How to Get Filthy Rich in Rising Asia
By Mohsin Hamid Hamish Hamilton $39.99
I’ve heard Mohsin Hamid interviewed a number of times on books podcasts and always found him considered and measured in his responses. The author of the best-selling The Reluctant Fundamentalist appears modest when contemplating that novel’s runaway success but also deeply saddened and somewhat jaded when discussing Pakistan, the country of his birth.
Hamid’s writing is clear-sighted, objective, satirical, humane. The Reluctant Fundamentalist was ostensibly a monologue on the effects of 9/11 on a high-achieving, liberal-minded Pakistani who once lived in the USA and whose return to Lahore has aroused suspicion. What singled the novel out was not only the elegance of the prose but that Hamid had dared to introduce the Muslim perspective to the 9/11 debacle. That was both brave and audacious and marked Hamid out as a writer to watch.
In How to Get Filthy Rich in Rising Asia (which I’ll abbreviate to “Filthy Rich”), he returns to territory covered in part by his first novel, Moth Smoke (2000), described as a “riches to rags” story of a Pakistani financier. Filthy Rich goes one step further in that it is a rags to riches to rags story with a twist – the novel itself is written as a “self-help manual”.
Set in an anonymous Asian country (which the reader infers is Pakistan) addressed to, and written in, the un-named second person “you”, Filthy Rich is divided into 12 chapters, each containing a Commandment and a lesson for the aspirational: Move to the City; Get an Education; Don’t Fall in Love; Avoid Idealists; Learn from a Master; Work for Yourself; Be Prepared to Use Violence; Befriend a Bureaucrat; Patronise the Artists of War; Dance with Debt; Focus on the Fundamentals; and Have an Exit Strategy. As Hamid writes: “A self-help book is an oxymoron. You read a self-help book so someone who isn’t yourself can help you….the idea of the self in the land of self-help is a slippery one.”
Still, by never naming his characters, Hamid implies they are societal archetypes or Everyman. “Your” story” is therefore “his”, “hers” and by implication Asia’s story. “You” in Filthy Rich is a child of extreme poverty and ambition who employs cunning and street smarts to clamber out of penury to eventual millionaire status. On the way he falls in love with the “pretty girl” from his wretched village who uses her looks to secure her status and sleeps her way to the top. Their paths cross, diverge and eventually coincide in a world that is noted for its unscrupulousness, corruption and vertiginous unpredictability.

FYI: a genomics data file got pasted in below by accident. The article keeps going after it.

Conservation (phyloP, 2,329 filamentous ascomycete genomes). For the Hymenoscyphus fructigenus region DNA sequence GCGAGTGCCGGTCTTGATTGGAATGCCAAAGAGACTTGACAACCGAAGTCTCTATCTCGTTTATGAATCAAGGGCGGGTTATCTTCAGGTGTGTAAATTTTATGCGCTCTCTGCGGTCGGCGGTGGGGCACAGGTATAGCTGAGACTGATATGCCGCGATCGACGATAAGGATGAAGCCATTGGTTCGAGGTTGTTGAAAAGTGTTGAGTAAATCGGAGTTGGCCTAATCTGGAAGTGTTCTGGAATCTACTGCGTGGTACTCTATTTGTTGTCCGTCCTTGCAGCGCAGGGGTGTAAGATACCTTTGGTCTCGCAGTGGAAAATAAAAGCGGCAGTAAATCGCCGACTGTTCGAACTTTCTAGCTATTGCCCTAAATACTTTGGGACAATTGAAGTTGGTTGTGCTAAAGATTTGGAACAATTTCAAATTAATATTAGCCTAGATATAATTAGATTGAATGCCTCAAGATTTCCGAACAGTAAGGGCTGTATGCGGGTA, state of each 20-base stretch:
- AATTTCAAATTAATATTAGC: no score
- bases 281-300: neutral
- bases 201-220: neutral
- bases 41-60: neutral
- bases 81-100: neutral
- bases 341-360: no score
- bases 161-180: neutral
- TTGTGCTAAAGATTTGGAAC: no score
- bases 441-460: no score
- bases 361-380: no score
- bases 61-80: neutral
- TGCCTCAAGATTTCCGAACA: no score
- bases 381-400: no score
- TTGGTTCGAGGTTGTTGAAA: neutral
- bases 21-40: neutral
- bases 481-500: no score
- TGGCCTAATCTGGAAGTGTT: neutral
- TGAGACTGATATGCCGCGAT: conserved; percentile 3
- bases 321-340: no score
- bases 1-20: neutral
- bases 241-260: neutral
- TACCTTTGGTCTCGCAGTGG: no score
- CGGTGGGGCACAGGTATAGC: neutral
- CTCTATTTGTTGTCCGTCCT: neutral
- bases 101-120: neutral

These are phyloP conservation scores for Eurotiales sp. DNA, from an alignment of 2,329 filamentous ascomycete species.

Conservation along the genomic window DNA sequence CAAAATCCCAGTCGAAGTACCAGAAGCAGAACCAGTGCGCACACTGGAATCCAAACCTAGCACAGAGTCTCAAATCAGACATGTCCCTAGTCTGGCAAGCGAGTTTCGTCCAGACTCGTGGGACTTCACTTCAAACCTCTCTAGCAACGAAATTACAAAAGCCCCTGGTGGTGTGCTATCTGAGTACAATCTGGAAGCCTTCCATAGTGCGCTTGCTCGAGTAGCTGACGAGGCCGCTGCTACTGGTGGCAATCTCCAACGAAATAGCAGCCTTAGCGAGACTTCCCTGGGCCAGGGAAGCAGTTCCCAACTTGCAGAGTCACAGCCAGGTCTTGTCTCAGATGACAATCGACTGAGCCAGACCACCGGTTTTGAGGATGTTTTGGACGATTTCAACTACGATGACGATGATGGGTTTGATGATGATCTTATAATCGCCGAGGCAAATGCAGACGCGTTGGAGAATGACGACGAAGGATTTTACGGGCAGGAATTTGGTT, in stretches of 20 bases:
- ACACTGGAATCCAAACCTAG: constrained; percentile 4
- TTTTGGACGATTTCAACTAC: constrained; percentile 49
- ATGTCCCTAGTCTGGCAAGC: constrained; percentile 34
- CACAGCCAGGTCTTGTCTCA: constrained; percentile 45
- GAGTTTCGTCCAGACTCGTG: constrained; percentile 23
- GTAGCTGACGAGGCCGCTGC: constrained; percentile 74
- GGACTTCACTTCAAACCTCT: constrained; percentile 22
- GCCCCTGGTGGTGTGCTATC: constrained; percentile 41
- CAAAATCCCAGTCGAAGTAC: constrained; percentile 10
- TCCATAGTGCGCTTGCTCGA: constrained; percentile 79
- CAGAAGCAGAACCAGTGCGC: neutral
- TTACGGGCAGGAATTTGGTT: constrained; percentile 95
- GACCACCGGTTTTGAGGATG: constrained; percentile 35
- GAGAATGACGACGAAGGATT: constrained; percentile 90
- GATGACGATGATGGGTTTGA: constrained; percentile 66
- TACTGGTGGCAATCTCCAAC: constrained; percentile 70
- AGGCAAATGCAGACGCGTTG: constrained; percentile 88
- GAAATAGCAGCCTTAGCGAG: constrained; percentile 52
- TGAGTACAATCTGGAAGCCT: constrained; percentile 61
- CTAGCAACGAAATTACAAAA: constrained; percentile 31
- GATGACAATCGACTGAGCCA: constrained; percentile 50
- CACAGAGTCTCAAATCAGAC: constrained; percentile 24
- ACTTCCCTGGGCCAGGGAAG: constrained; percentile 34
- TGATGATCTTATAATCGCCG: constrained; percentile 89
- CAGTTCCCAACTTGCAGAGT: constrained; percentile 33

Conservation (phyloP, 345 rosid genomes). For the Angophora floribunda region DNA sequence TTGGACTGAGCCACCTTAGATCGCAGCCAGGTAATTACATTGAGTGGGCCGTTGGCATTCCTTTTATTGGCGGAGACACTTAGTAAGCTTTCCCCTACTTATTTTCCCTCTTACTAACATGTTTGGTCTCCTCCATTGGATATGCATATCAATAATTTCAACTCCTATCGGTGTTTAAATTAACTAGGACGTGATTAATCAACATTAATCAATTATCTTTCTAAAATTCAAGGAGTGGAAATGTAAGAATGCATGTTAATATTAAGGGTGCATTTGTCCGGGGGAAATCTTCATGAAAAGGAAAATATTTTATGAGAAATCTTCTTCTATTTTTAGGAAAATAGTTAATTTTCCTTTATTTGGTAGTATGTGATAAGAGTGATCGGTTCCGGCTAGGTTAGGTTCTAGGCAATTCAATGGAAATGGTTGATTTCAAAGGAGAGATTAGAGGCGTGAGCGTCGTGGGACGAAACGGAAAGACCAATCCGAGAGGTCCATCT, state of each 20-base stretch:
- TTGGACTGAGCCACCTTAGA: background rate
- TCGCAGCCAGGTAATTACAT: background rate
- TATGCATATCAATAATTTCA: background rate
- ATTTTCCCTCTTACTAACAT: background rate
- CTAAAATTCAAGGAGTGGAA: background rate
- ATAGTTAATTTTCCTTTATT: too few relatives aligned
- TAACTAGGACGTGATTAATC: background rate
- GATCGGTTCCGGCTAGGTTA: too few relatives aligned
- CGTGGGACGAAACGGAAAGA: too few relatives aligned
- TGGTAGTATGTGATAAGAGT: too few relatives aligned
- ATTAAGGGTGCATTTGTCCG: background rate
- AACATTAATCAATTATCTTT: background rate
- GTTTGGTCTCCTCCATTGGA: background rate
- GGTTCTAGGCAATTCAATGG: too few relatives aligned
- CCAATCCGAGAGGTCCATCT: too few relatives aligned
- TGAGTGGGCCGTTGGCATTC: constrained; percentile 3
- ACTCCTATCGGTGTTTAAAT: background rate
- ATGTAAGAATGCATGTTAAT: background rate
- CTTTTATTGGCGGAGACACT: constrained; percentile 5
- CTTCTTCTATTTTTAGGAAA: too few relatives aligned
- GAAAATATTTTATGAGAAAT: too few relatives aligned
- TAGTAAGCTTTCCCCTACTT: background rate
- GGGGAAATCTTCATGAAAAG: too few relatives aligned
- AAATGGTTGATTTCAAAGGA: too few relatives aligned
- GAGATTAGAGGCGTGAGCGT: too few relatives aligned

In some respects. Filthy Rich is a dark, sardonic satire. Politicians can be bribed, competitors are disposable, police and officials are persuadable, everyone has a price. To leave the squalor of his situation behind, “you” isn’t afraid to bend the rules or flout them if needed. His first business is selling expired tinned food with falsified use-by dates and he then progresses – in entrepreneurial fashion – to exploit the rising middle classes’ fear of disease by boiling water, then re-bottling and re-labelling it as mineral water. His business empire expands until he becomes the Filthy Rich Asian of the title. To Hamid’s credit, the reader continues to find “you” likeable and sympathetic, despite his dubious business dealings, in no small part due to the way Hamid describes “you’s” miserable beginnings.
However, the book can also be viewed as a pure morality tale. No-one keeps their ill-gotten gains for long. Governments crumble, empires tumble and (SPOILER ALERT!) even “you” is not immune, losing much of his fortune by the book’s end. The greatest victim, Hamid suggests, is the human heart. There is little place for affection, love or compassion in an Asia where the only badge of achievement is economic success. It’s no accident that on this reading, the pretty girl is reunited with her nameless lover only after his business affairs collapse.
Filthy Rich is written at a cracking pace, and covers some 70 years in our hero’s life – from birth to death – in just under 230 pages. If the use of the second person occasionally jars, it’s more than made up for by Hamid’s laser eye for detail, bone dry humour and a storyline that is affecting and universal.
Read it: to become immersed in a satire of the Third World economic “miracle”.